But the first thing we learn about gelato is never, ever to call it ice cream. When created by artisanal methods, effervescent Tarquinio insists, gelato is “healthy emotional food” with a significantly lower fat content than the mass-produced confection.

THE DAYS OF STUDY are long but most evenings classmates get together to explore Bologna, meeting at its moody and magnificent 15th-century Piazza Maggiore, then wandering the centro storico — old city — in search of a bustling pizzeria or a traditional osteria for an evening aperitivo (the preferred Bologna tipple being a gaudy-orange Aperol spritz) and a feed.

As well as la dotta and la grassa, Bologna is also called la rossa — “the red one” — and the centro storico’s architecture has an unrelenting palette of terracotta and cinnamon, of dusty pinks and burnt oranges, with many buildings dating back to the Renaissance or earlier. (La rossa also refers Bologna’s left-wing political leanings ­— perhaps odd considering that it is one of the wealthiest cities in Italy.)


According to the university’s director, Kaori Ito, a hunger for quality gelato is growing internationally and it now caters to about 7,000 students a year


It never takes long to seek out a suitable eatery — Bologna is one of the best cities in all Italy for dining out and renowned for egg-based pastas such as tagliatelle, tortellini, pappardelle and cappelletti, as well as excellent mortadella and prosciutto, and Parmigiano-Reggiano cheese. It’s also the home of Bolognese sauce, although surprisingly the local ragu is generally made without tomatoes and always paired with tagliatelle — never spaghetti.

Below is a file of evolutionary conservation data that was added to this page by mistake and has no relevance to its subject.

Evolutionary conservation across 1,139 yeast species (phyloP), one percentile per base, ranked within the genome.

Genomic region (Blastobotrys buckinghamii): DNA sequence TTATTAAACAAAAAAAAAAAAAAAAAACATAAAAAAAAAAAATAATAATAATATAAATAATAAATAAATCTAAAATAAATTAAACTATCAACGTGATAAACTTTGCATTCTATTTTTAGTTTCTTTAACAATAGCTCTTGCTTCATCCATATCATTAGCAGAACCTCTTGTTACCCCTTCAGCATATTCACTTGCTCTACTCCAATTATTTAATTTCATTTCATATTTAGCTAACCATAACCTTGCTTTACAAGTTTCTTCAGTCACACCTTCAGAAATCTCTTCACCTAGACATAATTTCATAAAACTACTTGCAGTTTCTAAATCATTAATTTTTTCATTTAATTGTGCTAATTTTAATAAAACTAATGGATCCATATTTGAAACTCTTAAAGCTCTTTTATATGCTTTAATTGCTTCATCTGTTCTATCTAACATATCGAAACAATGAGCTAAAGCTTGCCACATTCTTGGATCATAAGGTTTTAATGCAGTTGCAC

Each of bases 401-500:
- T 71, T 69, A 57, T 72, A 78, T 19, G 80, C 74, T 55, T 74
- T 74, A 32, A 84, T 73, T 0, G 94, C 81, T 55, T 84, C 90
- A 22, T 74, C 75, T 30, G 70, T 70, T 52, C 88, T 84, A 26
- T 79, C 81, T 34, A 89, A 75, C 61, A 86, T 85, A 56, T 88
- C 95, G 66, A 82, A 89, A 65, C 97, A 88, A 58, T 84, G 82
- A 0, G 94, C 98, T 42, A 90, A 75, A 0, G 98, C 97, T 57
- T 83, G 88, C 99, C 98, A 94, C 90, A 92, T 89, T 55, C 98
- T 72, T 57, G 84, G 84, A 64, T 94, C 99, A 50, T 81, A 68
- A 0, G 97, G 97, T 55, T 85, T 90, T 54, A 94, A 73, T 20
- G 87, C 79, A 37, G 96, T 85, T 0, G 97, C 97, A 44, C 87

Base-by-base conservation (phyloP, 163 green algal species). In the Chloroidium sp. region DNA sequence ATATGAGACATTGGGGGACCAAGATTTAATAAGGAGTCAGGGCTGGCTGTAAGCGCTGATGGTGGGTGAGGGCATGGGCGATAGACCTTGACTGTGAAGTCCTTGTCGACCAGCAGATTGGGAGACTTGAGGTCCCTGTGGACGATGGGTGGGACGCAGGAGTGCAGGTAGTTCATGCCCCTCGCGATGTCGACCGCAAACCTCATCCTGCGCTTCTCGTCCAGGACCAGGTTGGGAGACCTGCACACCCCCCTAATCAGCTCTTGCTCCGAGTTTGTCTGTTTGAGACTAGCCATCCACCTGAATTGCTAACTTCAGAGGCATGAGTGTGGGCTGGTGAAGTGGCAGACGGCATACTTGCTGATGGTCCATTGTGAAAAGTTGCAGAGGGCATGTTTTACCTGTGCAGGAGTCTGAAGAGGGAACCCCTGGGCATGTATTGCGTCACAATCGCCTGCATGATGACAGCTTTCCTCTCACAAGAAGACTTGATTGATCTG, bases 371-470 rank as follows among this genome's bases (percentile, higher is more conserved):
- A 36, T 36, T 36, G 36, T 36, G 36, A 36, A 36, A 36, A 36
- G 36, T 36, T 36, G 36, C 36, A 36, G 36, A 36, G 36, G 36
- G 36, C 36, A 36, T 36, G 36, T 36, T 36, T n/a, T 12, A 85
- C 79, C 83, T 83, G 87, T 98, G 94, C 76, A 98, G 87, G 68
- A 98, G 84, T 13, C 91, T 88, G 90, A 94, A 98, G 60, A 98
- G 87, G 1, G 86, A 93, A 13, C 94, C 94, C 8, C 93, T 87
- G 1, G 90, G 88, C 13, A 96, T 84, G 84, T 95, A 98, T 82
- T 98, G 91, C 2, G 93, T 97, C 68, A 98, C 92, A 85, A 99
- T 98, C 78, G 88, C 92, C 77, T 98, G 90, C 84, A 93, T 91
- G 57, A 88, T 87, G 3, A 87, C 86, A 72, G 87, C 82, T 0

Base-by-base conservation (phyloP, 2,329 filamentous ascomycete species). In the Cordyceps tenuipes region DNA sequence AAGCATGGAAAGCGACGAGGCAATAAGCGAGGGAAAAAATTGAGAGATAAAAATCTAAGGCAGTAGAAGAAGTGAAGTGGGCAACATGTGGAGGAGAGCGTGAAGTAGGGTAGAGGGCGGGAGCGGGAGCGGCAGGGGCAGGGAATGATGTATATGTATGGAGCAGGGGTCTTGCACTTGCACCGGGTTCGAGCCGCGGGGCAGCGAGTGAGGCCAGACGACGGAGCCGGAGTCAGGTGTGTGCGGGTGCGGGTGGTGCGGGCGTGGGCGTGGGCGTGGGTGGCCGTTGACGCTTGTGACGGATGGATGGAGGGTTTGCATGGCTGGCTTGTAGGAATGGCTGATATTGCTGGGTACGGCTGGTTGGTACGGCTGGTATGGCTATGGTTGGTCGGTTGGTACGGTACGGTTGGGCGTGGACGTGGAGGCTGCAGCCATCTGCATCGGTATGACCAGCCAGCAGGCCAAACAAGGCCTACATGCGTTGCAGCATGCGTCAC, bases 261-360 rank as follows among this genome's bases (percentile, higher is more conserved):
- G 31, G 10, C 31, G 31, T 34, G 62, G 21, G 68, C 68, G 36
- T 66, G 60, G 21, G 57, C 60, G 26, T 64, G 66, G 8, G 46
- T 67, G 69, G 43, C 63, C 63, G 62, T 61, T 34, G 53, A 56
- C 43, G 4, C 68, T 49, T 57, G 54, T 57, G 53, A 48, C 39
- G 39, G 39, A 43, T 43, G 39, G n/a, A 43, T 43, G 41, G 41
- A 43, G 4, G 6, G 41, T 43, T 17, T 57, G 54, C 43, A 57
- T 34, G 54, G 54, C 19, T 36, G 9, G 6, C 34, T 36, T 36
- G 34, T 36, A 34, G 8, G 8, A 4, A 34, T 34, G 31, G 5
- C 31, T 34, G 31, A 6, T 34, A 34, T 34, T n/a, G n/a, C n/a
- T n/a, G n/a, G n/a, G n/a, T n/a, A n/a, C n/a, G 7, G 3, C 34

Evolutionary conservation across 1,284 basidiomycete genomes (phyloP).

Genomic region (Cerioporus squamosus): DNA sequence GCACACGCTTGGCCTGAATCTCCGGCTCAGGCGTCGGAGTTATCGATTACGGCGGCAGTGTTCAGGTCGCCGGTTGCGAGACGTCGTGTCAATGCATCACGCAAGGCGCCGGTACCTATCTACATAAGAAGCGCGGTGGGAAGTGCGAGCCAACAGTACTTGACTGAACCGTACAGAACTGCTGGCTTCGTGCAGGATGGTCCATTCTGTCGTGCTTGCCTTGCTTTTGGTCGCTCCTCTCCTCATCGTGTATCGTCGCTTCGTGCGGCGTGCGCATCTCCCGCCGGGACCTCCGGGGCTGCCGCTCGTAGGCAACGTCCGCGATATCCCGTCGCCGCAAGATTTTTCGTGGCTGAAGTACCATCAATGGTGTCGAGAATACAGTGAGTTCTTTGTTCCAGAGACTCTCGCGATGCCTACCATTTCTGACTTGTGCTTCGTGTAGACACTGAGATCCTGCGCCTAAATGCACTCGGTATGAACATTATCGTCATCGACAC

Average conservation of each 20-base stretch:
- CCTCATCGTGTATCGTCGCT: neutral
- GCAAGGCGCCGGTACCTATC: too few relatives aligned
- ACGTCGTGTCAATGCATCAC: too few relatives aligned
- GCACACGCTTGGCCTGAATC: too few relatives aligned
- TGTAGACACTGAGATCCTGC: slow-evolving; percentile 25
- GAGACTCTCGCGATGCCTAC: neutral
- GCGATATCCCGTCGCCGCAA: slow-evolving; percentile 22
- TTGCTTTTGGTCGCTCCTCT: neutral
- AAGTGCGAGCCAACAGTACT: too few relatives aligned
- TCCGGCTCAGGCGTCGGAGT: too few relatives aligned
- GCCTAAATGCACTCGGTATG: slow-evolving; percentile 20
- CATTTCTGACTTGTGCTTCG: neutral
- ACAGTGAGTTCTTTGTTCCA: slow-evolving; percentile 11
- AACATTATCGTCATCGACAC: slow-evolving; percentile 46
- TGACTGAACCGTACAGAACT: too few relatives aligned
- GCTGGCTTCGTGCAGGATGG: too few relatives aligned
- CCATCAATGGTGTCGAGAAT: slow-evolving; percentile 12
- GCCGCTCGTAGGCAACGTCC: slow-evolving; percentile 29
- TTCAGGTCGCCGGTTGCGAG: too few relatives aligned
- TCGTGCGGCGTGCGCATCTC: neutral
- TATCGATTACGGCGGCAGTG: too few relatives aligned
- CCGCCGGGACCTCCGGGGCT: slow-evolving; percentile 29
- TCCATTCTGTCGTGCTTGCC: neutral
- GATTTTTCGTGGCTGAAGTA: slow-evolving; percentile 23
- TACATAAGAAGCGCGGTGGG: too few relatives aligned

Evenings invariably conclude with a stroll through Bologna’s famous porticos in search of — of course — gelato. The city boasts about 40 kilometres of the covered walkways that provide shelter from blazing sunshine in summer and snow in winter. Top-quality gelaterias are easy to find — Bologna has more than 300, or at least one for every 1,000 or so residents.

ACCORDING TO THE UNIVERSITY’S director, Kaori Ito, a hunger for quality gelato is growing internationally and it now caters to about 7,000 students a year. Though my lessons are conducted in English, courses are also held in Italian, French, Spanish, German and other languages. In January, classes were taught in Bologna for the first time in Mandarin Chinese, attracting new students from Taipei, Shanghai and Beijing.

What’s more, Ito says, gelato — in Italy at least — has proven recession-proof, with the economic crisis of recent years actually resulting in more students signing up than ever before.

“People started looking at their lives, their jobs, and started looking for a change,” she says, adding that more than a few students are free spirits that want out of the rat race. “Many have just decided to follow their dreams.”

An edit of this travel story ran in Post Magazine in 2014. Download PDF.  I wrote further gelato-business articles for Traveller and Good Food in Australia, the South China Morning Post in Hong Kong, Toronto Star in Canada and Sands Style, which was the magazine of the Las Vegas Sands casino group in the United States.